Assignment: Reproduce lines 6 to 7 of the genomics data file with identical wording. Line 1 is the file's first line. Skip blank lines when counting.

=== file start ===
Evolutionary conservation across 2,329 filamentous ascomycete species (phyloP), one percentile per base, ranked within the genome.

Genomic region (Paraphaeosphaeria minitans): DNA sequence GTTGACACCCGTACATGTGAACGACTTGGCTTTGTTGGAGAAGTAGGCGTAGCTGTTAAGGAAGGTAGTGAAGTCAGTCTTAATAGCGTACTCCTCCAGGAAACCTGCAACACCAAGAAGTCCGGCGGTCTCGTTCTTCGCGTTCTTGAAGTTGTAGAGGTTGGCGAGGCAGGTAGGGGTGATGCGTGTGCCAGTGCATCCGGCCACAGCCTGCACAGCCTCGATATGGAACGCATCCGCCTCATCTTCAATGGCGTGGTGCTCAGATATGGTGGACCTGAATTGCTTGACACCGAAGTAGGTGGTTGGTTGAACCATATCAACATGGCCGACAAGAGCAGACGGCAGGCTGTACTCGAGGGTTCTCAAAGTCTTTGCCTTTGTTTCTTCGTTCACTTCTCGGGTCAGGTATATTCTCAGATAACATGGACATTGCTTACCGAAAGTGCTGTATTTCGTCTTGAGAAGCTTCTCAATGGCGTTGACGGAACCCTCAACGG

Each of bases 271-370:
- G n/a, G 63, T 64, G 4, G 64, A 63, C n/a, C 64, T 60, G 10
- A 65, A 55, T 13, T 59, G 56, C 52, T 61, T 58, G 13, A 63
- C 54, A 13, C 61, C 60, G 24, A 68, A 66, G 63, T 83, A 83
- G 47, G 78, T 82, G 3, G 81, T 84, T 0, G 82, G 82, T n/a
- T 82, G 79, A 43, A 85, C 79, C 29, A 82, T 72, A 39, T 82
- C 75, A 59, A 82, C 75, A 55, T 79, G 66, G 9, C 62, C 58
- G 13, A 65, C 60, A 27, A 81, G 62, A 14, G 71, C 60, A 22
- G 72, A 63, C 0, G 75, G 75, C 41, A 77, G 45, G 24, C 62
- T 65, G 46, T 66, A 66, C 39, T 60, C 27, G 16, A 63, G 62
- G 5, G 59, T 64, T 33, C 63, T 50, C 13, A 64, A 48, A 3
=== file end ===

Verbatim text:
- C 54, A 13, C 61, C 60, G 24, A 68, A 66, G 63, T 83, A 83
- G 47, G 78, T 82, G 3, G 81, T 84, T 0, G 82, G 82, T n/a